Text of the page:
Robert T. Galkin ’49, of Cranston, R.I.; July 13. He entered Brown but was soon drafted. After military service and a semester at Oxford, he completed his Brown degree, then joined his father’s home furnishings business, Natco Products— at the time a regional firm focused on the Northeast—in the sales department. But after he married Wini Blacher ’52, the husband and wife team traveled the country developing new markets and hiring more sales reps to cover them. Their trip turned Natco into a national company selling to most major chain stores. At Natco, Robert worked with his brother Warren ’51 for more than 70 years; the company continues to thrive today under a fourth generation. Its success helped support Bob and Warren in a tradition of service. As individuals and through their family foundations, the brothers provided major contributions to education, health, and cultural institutions throughout Rhode Island; the Preservation Society of Newport County recognized them for their volunteerism. Robert was active in Big Brothers Big Sisters of Rhode Island and a board member of Progress for Providence, serving inner-city underprivileged groups. He worked with the Saratoga Museum Foundation to bring a retired aircraft carrier to Newport as a family attraction, providing the space needed to house the exhibit rent free. He helped with the rescue of artifacts from the USS Cabot, a World War II aircraft carrier; he supported the restoration of the Ted Williams airplane, a rare jet flown in combat in Korea by the baseball legend; was a patron of the 2004 Cold War at Sea Conference; and lent his support to the Rhode Island Aviation Hall of Fame, which in 2017 renamed one of its awards in recognition of Robert and Warren. The Galkin Award is given annually to someone whose contribution to aviation included an advancement of the field.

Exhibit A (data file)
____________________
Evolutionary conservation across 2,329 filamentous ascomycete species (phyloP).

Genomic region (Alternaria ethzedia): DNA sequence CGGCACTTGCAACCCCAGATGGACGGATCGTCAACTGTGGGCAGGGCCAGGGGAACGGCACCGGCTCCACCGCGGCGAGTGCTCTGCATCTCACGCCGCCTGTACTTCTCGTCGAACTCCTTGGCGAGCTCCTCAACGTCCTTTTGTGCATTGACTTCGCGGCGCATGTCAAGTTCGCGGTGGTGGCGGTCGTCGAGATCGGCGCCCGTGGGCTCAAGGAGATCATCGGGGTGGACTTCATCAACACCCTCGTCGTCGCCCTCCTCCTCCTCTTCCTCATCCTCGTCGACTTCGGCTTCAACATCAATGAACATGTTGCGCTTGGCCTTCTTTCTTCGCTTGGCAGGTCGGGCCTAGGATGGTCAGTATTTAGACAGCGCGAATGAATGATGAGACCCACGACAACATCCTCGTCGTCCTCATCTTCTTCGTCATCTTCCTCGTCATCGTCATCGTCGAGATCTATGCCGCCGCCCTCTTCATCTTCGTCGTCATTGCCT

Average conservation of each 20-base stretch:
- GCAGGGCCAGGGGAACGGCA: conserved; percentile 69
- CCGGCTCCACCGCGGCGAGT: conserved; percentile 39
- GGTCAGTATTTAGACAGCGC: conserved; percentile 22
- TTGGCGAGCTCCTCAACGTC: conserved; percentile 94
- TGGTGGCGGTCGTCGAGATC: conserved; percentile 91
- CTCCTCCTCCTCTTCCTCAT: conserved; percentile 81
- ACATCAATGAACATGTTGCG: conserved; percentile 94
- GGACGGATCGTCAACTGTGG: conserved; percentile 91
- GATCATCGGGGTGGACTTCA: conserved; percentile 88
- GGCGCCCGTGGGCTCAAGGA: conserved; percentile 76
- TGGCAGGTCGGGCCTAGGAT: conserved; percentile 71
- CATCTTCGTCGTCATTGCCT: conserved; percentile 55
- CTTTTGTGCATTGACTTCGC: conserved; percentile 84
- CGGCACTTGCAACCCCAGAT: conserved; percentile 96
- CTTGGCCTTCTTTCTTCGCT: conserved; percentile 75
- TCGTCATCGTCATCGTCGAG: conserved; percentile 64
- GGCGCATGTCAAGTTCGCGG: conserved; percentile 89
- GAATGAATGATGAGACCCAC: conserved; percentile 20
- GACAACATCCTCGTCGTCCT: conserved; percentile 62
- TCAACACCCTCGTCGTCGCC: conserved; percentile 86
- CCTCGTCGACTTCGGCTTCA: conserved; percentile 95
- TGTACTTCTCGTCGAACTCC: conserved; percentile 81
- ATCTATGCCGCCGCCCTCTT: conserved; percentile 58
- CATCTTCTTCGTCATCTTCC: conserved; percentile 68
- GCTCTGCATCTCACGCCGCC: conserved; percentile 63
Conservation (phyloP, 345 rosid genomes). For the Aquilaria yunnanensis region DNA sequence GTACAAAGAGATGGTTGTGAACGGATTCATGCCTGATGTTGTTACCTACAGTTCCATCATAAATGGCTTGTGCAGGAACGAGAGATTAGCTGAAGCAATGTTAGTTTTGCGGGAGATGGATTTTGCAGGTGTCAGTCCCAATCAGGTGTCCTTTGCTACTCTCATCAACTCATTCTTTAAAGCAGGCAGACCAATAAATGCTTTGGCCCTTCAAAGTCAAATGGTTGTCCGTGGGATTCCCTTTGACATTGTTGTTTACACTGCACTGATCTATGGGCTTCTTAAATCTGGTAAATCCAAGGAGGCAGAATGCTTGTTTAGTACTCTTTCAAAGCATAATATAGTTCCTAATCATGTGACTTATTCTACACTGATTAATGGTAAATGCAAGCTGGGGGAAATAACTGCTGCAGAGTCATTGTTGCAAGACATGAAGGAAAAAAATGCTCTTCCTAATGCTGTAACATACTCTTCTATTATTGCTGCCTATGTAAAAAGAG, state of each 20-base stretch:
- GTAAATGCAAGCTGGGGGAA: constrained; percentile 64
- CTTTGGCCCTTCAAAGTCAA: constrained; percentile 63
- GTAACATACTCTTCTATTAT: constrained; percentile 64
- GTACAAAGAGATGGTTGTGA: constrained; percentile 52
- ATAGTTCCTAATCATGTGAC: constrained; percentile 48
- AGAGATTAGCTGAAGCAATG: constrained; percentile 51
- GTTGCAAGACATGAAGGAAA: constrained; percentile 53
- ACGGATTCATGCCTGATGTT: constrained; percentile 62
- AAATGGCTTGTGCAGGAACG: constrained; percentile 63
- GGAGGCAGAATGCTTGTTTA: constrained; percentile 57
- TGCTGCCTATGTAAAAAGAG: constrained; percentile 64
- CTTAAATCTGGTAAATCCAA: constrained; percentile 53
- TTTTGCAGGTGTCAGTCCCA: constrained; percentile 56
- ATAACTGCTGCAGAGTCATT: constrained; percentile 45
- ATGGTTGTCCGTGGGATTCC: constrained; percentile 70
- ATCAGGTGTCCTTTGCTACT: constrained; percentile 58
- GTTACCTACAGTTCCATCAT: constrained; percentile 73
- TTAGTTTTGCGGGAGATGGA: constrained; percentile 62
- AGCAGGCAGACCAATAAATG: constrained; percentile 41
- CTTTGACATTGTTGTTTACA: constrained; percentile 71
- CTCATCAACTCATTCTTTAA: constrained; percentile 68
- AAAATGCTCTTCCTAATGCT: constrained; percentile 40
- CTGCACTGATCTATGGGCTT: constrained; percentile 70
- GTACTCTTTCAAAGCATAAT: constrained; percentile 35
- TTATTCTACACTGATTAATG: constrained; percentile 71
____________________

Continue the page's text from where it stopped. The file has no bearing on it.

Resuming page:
Volunteerism wasn’t Robert’s only passion. A philatelist, he donated his stamp collection to the Brown University Library in 1990, including stamps from an encyclopedic selection of countries, ranging from the beginnings of global stamp production in the 1840s through 1990. He previously donated various postal history materials, including his collection of first day covers.
After the death of his wife in 2015, Robert embarked on a new career. At age 89, drawing on his wealth of diverse experiences, he began writing—both to entertain readers and to satisfy his own wanderlust, his family says. Over the course of six years, he completed 24 novels, six screenplays, and, says his daughter, “came close twice to making a Hollywood film.” He formed Galkin Entertainment to publish the books and manage the movie rights.
Finally, Robert stayed involved with Brown, serving on a class gift committee and as a reunion activities chair at his 60th reunion. He is survived by three daughters and their spouses, including Ellen Galkin Kenner ’75; six grandchildren, including Naomi Kenner ’02; eight great-grandchildren; brother Warren ’51; and sister-in-law Nancy
Blacher Shuster ’56.